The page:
• Hemorrhoids

Trauma During Pregnancy

Motor Vehicle Accidents—Accidents are the leading cause of death in travelers younger than age 55, and motor vehicle accidents are responsible for most cases of blunt trauma to pregnant women. Maternal mortality is increased sixfold and fetal mortality fivefold when the woman is ejected from the vehicle. Consequently, the use of seat belts is recommended to decrease maternal and fetal trauma. Use of a lap belt alone, however, has been implicated in placental injury and fetal injury. The best protection is provided by the diagonal shoulder strap with a lap belt. The straps should be above and below the abdominal bulge, thus distributing the energy of impact over the anterior chest and pelvis.

Falls—Women in their third trimester tend to have more falls. Eighty percent of these falls occur after the 32nd week and are mostly caused by fatigue, a fainting spell, a protuberant abdomen, a loss of balance and coordination, and increased joint mobility, especially looseness of the pelvic joints. Most of these third trimester falls are usually minor but some might require you to undergo a brief period of observation or fetal monitoring.

Abruptio Placentae (Placental Separation)—A direct blow to your abdomen is more apt to injure the placenta than the fetus. Mild abdominal trauma may cause placental separation in 1% to 5% of cases. Major blunt abdominal trauma causes separation in 20% to 50% of cases. Symptoms of abruptio placentae include abdominal pain and vaginal bleeding; severe pain without bleeding can also occur.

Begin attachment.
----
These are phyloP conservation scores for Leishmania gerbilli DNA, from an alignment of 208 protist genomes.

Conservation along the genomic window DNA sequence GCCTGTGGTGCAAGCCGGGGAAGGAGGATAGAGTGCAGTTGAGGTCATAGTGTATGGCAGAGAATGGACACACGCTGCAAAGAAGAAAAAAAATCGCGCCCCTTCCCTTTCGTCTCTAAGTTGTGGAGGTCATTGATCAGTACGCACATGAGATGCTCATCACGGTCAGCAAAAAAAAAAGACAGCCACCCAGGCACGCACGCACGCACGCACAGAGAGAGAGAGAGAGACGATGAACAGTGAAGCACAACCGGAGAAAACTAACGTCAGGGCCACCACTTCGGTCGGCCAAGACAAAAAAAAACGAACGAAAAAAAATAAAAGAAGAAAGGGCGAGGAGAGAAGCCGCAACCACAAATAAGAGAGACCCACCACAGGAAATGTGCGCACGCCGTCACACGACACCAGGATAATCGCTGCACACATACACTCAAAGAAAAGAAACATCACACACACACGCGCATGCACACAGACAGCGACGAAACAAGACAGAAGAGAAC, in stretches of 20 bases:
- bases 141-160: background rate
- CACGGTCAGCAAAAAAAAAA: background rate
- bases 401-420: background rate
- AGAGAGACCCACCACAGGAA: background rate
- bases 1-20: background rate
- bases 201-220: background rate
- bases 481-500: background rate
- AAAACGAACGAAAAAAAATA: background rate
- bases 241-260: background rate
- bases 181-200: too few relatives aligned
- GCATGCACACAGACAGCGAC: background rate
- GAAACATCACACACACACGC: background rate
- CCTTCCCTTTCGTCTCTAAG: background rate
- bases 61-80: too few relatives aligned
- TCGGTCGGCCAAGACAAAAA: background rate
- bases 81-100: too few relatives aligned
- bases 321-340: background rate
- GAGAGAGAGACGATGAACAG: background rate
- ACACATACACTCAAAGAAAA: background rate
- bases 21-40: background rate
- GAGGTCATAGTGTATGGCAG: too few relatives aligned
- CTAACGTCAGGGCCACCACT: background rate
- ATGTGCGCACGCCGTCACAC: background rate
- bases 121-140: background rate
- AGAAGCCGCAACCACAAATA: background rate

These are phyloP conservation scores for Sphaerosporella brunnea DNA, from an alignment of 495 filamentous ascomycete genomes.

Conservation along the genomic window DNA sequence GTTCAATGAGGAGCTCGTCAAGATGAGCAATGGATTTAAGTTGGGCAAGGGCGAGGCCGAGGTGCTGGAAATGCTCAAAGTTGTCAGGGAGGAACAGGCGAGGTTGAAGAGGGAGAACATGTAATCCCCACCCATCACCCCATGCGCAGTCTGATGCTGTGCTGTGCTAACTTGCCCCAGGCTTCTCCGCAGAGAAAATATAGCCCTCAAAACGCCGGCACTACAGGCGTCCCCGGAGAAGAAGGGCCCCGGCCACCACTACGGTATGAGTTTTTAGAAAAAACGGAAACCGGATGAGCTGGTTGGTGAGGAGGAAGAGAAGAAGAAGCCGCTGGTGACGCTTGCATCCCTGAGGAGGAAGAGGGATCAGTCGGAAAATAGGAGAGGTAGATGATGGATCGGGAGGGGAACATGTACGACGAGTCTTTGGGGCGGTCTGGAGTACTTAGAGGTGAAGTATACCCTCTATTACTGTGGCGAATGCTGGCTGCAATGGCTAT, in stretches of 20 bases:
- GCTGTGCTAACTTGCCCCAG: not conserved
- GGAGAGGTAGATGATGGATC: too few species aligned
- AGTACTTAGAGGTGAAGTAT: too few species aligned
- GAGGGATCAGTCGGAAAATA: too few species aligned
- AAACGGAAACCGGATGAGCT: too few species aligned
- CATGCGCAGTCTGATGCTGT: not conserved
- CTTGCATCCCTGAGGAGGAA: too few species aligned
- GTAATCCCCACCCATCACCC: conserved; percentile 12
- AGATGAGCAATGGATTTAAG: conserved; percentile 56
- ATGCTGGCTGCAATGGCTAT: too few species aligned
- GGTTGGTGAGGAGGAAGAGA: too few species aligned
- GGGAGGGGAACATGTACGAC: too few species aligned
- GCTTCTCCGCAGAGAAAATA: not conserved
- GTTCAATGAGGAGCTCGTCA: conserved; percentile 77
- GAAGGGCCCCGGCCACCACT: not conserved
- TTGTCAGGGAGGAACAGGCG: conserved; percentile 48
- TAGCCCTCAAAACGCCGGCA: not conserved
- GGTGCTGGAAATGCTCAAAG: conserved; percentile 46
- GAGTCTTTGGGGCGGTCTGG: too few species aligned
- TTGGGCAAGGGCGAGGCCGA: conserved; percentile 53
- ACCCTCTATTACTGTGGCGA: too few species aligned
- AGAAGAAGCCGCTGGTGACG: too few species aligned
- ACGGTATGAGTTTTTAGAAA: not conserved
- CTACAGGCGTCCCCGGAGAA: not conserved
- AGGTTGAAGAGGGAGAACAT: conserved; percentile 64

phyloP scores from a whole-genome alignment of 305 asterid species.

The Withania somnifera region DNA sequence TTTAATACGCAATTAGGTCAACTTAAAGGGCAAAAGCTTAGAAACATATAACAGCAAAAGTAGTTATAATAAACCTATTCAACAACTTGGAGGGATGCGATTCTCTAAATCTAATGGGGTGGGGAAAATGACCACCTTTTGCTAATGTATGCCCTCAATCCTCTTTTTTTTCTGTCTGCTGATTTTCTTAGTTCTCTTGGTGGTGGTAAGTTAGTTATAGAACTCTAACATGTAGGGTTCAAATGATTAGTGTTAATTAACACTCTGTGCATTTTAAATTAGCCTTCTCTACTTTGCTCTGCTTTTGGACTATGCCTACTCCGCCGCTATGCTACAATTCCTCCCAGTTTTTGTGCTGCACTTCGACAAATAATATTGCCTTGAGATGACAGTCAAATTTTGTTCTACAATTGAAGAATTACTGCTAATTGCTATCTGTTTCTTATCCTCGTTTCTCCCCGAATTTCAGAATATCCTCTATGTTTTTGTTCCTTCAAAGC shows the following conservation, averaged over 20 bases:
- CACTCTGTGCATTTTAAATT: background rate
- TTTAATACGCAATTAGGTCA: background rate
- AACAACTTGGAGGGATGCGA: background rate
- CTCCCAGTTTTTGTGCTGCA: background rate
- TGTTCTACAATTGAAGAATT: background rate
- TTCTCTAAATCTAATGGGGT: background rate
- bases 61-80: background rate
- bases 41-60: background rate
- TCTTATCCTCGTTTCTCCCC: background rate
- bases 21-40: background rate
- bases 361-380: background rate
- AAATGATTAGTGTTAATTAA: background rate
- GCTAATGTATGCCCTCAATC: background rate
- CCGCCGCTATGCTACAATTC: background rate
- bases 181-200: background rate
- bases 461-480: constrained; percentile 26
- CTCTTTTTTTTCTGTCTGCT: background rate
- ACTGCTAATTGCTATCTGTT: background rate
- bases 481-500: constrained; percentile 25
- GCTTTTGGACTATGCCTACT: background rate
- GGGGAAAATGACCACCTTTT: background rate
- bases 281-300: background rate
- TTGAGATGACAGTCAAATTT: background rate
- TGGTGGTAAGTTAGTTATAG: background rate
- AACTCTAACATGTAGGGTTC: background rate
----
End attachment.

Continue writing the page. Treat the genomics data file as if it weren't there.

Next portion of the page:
Fetal Monitoring—Early detection and treatment of abruptio placentae are critical to prevent fetal death and preserve the mother’s health. Fetal monitoring as early as the 20th week of pregnancy can be diagnostic. Studies show that there is frequent uterine activity—more than eight uterine contractions per hour—during the first few hours of monitoring after trauma in virtually all patients in whom abruption eventually occurs. Monitoring is advised, however, only after the stage of fetal viability (approximately 24 weeks) because no therapy exists for the treatment of fetal distress before this developmental stage. Concern for maternal health is the only indication for hospitalization before the stage of fetal viability.

Ultrasound—Ultrasound may be unreliable for the diagnosis of abruption. Fetal monitoring (cardiotocographic monitoring) is superior. Ultrasound is useful to (1) determine fetal well being if monitoring is equivocal; (2) measure fetal heart rate and verify lack of fetal cardiac activity if fetal death is suspected; and (3) estimate the volume of amniotic fluid if there is a question of ruptured membranes.